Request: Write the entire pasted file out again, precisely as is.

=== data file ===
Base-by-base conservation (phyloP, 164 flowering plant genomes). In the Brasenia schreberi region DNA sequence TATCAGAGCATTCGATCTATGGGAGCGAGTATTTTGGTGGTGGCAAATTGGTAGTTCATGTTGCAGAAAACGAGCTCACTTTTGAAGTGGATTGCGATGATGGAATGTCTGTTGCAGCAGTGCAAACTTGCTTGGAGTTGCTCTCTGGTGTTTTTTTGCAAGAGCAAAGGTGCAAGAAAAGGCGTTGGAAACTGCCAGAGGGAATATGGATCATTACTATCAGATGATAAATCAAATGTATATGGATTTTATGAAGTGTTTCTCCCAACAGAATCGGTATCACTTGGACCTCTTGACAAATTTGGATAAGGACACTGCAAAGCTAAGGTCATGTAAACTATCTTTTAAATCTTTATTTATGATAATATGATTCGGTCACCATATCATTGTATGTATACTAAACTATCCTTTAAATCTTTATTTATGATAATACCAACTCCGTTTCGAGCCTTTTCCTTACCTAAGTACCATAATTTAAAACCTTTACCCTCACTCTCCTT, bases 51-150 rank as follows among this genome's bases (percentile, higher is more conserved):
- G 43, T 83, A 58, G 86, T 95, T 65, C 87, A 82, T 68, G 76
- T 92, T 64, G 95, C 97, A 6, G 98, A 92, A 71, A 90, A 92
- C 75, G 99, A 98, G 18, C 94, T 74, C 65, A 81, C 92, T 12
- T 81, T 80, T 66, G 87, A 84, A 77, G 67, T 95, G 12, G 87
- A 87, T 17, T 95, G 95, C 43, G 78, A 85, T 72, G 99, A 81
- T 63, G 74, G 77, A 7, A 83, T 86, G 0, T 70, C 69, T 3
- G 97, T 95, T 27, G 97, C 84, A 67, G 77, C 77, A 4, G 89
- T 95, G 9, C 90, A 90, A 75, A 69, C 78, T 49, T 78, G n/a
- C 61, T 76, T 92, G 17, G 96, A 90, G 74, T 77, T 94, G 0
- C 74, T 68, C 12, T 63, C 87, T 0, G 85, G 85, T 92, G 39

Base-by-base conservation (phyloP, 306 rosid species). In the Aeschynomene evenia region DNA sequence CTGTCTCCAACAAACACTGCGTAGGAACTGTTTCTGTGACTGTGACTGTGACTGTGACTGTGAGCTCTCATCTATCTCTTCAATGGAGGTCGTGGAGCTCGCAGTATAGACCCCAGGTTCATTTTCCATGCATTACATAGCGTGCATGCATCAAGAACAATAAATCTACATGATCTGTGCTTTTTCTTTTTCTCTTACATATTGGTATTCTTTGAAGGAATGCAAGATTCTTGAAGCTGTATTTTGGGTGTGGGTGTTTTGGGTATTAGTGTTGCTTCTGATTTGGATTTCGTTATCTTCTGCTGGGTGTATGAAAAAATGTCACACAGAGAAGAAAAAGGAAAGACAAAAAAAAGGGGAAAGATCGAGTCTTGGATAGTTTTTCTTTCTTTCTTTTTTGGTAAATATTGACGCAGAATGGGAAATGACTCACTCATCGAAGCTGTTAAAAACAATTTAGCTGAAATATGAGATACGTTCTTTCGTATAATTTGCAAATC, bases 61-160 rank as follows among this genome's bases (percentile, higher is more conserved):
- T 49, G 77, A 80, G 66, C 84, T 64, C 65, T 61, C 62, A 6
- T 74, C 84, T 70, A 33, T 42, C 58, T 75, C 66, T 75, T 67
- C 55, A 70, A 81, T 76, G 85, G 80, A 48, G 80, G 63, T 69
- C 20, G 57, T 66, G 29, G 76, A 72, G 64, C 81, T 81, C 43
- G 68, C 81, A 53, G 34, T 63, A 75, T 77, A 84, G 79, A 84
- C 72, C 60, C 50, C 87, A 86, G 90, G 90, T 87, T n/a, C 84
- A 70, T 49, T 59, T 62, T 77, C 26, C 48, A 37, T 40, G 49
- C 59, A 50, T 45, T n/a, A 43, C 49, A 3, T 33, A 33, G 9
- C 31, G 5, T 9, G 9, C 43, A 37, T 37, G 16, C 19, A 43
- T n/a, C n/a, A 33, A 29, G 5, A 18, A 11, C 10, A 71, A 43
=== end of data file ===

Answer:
Base-by-base conservation (phyloP, 164 flowering plant genomes). In the Brasenia schreberi region DNA sequence TATCAGAGCATTCGATCTATGGGAGCGAGTATTTTGGTGGTGGCAAATTGGTAGTTCATGTTGCAGAAAACGAGCTCACTTTTGAAGTGGATTGCGATGATGGAATGTCTGTTGCAGCAGTGCAAACTTGCTTGGAGTTGCTCTCTGGTGTTTTTTTGCAAGAGCAAAGGTGCAAGAAAAGGCGTTGGAAACTGCCAGAGGGAATATGGATCATTACTATCAGATGATAAATCAAATGTATATGGATTTTATGAAGTGTTTCTCCCAACAGAATCGGTATCACTTGGACCTCTTGACAAATTTGGATAAGGACACTGCAAAGCTAAGGTCATGTAAACTATCTTTTAAATCTTTATTTATGATAATATGATTCGGTCACCATATCATTGTATGTATACTAAACTATCCTTTAAATCTTTATTTATGATAATACCAACTCCGTTTCGAGCCTTTTCCTTACCTAAGTACCATAATTTAAAACCTTTACCCTCACTCTCCTT, bases 51-150 rank as follows among this genome's bases (percentile, higher is more conserved):
- G 43, T 83, A 58, G 86, T 95, T 65, C 87, A 82, T 68, G 76
- T 92, T 64, G 95, C 97, A 6, G 98, A 92, A 71, A 90, A 92
- C 75, G 99, A 98, G 18, C 94, T 74, C 65, A 81, C 92, T 12
- T 81, T 80, T 66, G 87, A 84, A 77, G 67, T 95, G 12, G 87
- A 87, T 17, T 95, G 95, C 43, G 78, A 85, T 72, G 99, A 81
- T 63, G 74, G 77, A 7, A 83, T 86, G 0, T 70, C 69, T 3
- G 97, T 95, T 27, G 97, C 84, A 67, G 77, C 77, A 4, G 89
- T 95, G 9, C 90, A 90, A 75, A 69, C 78, T 49, T 78, G n/a
- C 61, T 76, T 92, G 17, G 96, A 90, G 74, T 77, T 94, G 0
- C 74, T 68, C 12, T 63, C 87, T 0, G 85, G 85, T 92, G 39

Base-by-base conservation (phyloP, 306 rosid species). In the Aeschynomene evenia region DNA sequence CTGTCTCCAACAAACACTGCGTAGGAACTGTTTCTGTGACTGTGACTGTGACTGTGACTGTGAGCTCTCATCTATCTCTTCAATGGAGGTCGTGGAGCTCGCAGTATAGACCCCAGGTTCATTTTCCATGCATTACATAGCGTGCATGCATCAAGAACAATAAATCTACATGATCTGTGCTTTTTCTTTTTCTCTTACATATTGGTATTCTTTGAAGGAATGCAAGATTCTTGAAGCTGTATTTTGGGTGTGGGTGTTTTGGGTATTAGTGTTGCTTCTGATTTGGATTTCGTTATCTTCTGCTGGGTGTATGAAAAAATGTCACACAGAGAAGAAAAAGGAAAGACAAAAAAAAGGGGAAAGATCGAGTCTTGGATAGTTTTTCTTTCTTTCTTTTTTGGTAAATATTGACGCAGAATGGGAAATGACTCACTCATCGAAGCTGTTAAAAACAATTTAGCTGAAATATGAGATACGTTCTTTCGTATAATTTGCAAATC, bases 61-160 rank as follows among this genome's bases (percentile, higher is more conserved):
- T 49, G 77, A 80, G 66, C 84, T 64, C 65, T 61, C 62, A 6
- T 74, C 84, T 70, A 33, T 42, C 58, T 75, C 66, T 75, T 67
- C 55, A 70, A 81, T 76, G 85, G 80, A 48, G 80, G 63, T 69
- C 20, G 57, T 66, G 29, G 76, A 72, G 64, C 81, T 81, C 43
- G 68, C 81, A 53, G 34, T 63, A 75, T 77, A 84, G 79, A 84
- C 72, C 60, C 50, C 87, A 86, G 90, G 90, T 87, T n/a, C 84
- A 70, T 49, T 59, T 62, T 77, C 26, C 48, A 37, T 40, G 49
- C 59, A 50, T 45, T n/a, A 43, C 49, A 3, T 33, A 33, G 9
- C 31, G 5, T 9, G 9, C 43, A 37, T 37, G 16, C 19, A 43
- T n/a, C n/a, A 33, A 29, G 5, A 18, A 11, C 10, A 71, A 43